North Texas Run Defense Showcased in Heart of Dallas Bowl Win

By Ed Morgans
North Texas
Jerome Miron-USA TODAY Sports

Entering the Heart of Dallas Bowl Wednesday, the defense of the North Texas Mean Green was the single best unit between the Mean Green and the Runnin’ Rebels of UNLV. That fact shined through as North Texas routed UNLV 36-14 to win the game and finish the season with a 9-4 record (6-2 in Conference USA). UNLV ended its season at 7-6 (5-3 MWC).

The biggest testimony to North Texas’ defensive effort came when looking at the UNLV ground game. The Runnin’ Rebels entered Wednesday’s game 52nd in the nation in rushing offense, averaging more than 181 yards per game. For UNLV to win it was going to need an effort matching that average.

North Texas, however, gave the Runnin’ Rebels no shot at amassing such a total. UNLV did produce 31 yards rushing in the first quarter, including 21 on three carries during a touchdown drive that gave the Runnin’ Rebels a 7-0 lead. But the tide changed as soon as the second quarter started with UNLV continuing a drive and losing seven yards on two carries.

In the final three quarters, UNLV ran for just 35 yards on 21 rushing attempts. Down 7-0 midway through the first quarter, North Texas outscored UNLV 36-7 the rest of the way for a dominating bowl win. For the game, UNLV averaged just 2.4 yards per carry.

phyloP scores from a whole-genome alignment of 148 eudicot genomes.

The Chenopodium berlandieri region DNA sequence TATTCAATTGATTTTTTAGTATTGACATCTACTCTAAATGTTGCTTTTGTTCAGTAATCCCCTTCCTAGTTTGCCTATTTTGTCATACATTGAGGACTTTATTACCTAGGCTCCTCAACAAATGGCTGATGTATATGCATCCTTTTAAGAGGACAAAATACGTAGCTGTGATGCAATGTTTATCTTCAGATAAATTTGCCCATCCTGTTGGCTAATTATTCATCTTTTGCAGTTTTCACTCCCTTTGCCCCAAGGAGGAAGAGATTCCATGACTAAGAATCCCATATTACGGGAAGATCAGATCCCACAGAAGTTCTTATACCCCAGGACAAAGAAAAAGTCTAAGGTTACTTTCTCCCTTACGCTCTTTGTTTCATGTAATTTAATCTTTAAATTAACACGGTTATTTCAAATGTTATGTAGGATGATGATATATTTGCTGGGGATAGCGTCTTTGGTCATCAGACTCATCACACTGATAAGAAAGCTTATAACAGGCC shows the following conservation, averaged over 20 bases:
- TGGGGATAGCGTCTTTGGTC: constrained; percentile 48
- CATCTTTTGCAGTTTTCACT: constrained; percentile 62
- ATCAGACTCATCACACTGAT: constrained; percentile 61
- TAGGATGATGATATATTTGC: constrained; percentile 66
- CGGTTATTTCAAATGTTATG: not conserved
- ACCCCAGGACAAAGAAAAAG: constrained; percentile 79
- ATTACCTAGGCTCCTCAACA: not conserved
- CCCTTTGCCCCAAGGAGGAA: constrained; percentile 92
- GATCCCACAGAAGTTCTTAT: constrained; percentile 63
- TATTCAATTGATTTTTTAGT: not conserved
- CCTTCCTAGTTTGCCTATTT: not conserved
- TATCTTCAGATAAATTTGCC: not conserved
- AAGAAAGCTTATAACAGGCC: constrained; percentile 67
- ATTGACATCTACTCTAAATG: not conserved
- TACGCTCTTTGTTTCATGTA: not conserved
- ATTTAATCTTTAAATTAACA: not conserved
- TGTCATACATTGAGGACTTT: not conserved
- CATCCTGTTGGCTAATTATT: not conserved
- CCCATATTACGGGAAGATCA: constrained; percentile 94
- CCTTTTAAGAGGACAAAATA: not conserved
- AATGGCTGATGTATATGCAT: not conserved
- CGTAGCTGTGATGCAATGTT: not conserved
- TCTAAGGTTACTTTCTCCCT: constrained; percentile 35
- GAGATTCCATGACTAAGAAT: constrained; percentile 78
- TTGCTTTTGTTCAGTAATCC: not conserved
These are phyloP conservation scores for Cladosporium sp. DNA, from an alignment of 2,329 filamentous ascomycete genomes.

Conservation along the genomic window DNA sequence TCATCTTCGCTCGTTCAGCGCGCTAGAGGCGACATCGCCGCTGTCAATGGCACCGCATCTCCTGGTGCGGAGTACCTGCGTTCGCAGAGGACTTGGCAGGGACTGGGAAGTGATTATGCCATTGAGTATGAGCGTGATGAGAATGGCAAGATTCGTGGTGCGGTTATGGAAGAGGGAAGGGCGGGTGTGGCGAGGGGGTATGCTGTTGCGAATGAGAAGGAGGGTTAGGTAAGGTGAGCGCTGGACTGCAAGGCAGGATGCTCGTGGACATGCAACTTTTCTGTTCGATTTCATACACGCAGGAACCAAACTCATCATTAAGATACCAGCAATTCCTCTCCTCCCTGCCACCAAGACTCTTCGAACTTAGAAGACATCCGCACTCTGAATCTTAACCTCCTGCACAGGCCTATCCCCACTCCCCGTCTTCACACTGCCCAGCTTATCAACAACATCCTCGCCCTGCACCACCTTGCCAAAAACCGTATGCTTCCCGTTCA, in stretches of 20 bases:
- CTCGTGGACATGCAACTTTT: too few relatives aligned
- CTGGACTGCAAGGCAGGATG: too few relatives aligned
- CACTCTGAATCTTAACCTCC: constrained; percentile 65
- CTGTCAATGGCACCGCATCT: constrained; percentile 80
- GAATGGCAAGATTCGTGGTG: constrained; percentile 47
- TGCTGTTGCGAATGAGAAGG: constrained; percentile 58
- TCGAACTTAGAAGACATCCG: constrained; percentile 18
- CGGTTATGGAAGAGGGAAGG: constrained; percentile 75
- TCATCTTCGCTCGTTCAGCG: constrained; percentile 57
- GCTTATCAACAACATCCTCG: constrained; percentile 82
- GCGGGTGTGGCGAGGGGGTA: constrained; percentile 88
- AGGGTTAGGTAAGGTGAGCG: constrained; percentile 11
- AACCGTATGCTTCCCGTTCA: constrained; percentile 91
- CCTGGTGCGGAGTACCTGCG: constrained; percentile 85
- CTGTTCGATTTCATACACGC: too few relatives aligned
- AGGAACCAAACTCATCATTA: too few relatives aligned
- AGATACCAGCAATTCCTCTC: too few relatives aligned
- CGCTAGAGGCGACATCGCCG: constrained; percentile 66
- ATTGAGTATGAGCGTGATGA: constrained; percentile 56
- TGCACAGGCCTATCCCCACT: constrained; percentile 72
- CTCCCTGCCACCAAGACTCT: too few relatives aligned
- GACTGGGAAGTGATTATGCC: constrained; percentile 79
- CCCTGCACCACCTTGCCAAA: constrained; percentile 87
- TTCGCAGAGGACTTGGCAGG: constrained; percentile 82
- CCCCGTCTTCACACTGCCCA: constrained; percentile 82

Not much had been made about the season North Texas was having given their residence in Conference USA — a league that saw its champion, Rice, get blown out in the Liberty Bowl by Mississippi State (44-7). Tulane and Middle Tennessee were also defeated in their bowl games (despite Tulane playing at home). North Texas’ win was a big one for the conference as it evened the C-USA’s bowl record at 3-3 which is more than respectable for a non-BCS conference.

Another illustration of how good the North Texas defense was on Wednesday is shown in the UNLV drive chart. After the opening-drive touchdown, the Runnin’ Rebels’ next seven drives ended in six punts and an interception. By the time UNLV found the end zone again on a 13-yard pass from Caleb Herring to Jerry Rice Jr., North Texas had built a 28-7 lead and there was less than five minutes left in the game.

UNLV’s inability to run the ball meant they couldn’t control the tempo and also meant the defense was on the field much longer than necessary. The lack of a UNLV running game caused the Runnin’ Rebels to have just 24:44 in time of possession. By contrast, North Texas ran the ball 45 times, and even though they weren’t very successful either (3.0 yards per carry), the defense’s ability to get UNLV off the field (UNLV was 6-for-15 on third down) was a major key to the victory.

Ed Morgans is an ACC Basketball Writer for Follow him on Twitter @writered21 and add him to your network on Google.

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